Anything "home improvement" related to his spaces; he has the last word on. Bought new living room furniture. He basically picked it out. Got his input on which ceiling fans he liked the best. Had the house resided this past year. He basically picked out the color of the siding. He did a good job. He's pretty sensible. Has a good eye for color. He's also a good photographer and has a huge interest in video games. Support their interests; even if it isn't particularly your cup of tea. My son loves the video game Destiny. Lot of "back story lore" in this game. I don't understand a lot of it; but I listen to him. But he doesn't particularly understand my hobby either. (I'm a national parks volunteer and I do historical interpretation at a Revolutionary War fort.) I took him to a gaming convention in FL year before the pandemic hit. That was an adventure!

    So yes, be part of their world; because you will forever be their parent; regardless of how old they get.
     
  8. mama2one

    mama2one Well-Known Member

    +8,998
    United States
    Christian
    Married
    thanks for your reply & sharing about your son
    sorry, those were tough years for you both!

    husband has told me to grow thicker skin
    I'm a sensitive person so do take the moodiness personally
    miss the carefree & so easy to laugh years

    teen hasn't been to dr for couple yrs
    not on meds & is healthy per last visit

    CF keeps crashing & I lost a long post so cont' below
     
    Last edited: Oct 18, 2021
  9. The Righterzpen

    The Righterzpen Jesus is my Shield in any Desert or Storm

    +1,133
    United States
    Reformed
    Widowed
    Yeah, this site can be "an odd duck".

    But if magnesium and zinc would help her mood. A plant based source of the two certainly won't hurt her.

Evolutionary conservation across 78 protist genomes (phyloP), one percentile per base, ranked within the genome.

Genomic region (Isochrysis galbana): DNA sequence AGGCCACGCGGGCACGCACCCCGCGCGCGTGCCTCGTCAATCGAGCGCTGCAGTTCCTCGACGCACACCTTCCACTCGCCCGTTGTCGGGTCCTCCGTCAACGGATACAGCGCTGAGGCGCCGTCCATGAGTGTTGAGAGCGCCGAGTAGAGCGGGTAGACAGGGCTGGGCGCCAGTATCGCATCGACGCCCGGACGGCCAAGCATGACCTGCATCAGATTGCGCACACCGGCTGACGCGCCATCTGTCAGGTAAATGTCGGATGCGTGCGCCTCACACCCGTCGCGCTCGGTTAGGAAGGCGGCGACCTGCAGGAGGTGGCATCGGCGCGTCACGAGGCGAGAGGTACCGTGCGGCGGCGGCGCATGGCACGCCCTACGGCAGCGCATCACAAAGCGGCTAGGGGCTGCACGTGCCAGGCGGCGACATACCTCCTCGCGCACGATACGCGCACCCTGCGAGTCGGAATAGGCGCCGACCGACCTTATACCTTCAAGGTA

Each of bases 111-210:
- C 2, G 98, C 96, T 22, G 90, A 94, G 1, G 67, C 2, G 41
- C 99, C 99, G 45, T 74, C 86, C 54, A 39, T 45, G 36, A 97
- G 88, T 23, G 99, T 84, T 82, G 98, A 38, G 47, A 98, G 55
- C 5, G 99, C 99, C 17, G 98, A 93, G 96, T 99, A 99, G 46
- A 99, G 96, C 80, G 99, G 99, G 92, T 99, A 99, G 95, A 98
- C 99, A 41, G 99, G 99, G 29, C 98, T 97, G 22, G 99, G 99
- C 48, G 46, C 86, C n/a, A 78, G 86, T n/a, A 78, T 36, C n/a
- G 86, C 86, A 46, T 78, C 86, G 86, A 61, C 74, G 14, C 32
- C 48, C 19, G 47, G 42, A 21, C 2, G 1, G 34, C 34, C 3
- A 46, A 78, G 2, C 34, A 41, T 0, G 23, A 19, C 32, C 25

10. mama2one

    mama2one Well-Known Member

    +8,998
    United States
    Christian
    Married
    we do eat foods that contain both but probably not enough

    once her braces come off in Dec, we can eat nuts & seeds again so I'll add those back into diet

    thank you
     
  11. timf

    timf Regular Member

    703
    +144
    Non-Denom
    Teens around age 13 begin to deal with abstract thinking. It is almost like waking up one morning to find yourself telepathic. One has to sift through how one relates to others and the world with all sorts of new awareness. It can be overwhelming. Withdrawal is the most common reaction and is somewhat understandable.

    She will have to work through this and adapt. You might be able to help her if she is open to your explanation of what is happening and help her understand deeper relationships. For example you can put on a movie for her and ask her to observe the relationship between the characters and help her understand some of the aspects she is now able to discern.

    However, if she is unwilling to open up about her unfamiliar perceptions, you may still be able to reach her with a series of indulgences like a movie, book, meal, outing, etc. that she enjoys.
     
  12. mama2one

    mama2one Well-Known Member

    +8,998
    United States
    Christian
    Married
    thanks for your reply

    she did ask me to bring her to library yesterday
    she already read all the books she took out last week

    she spends a lot of time in her room or basement
    however, that's because she writes stories & does crafts-jewelry & painting

    two after school activities now so I'll be driving there
    I always ask when we're in car "is there anything you'd like to talk about?"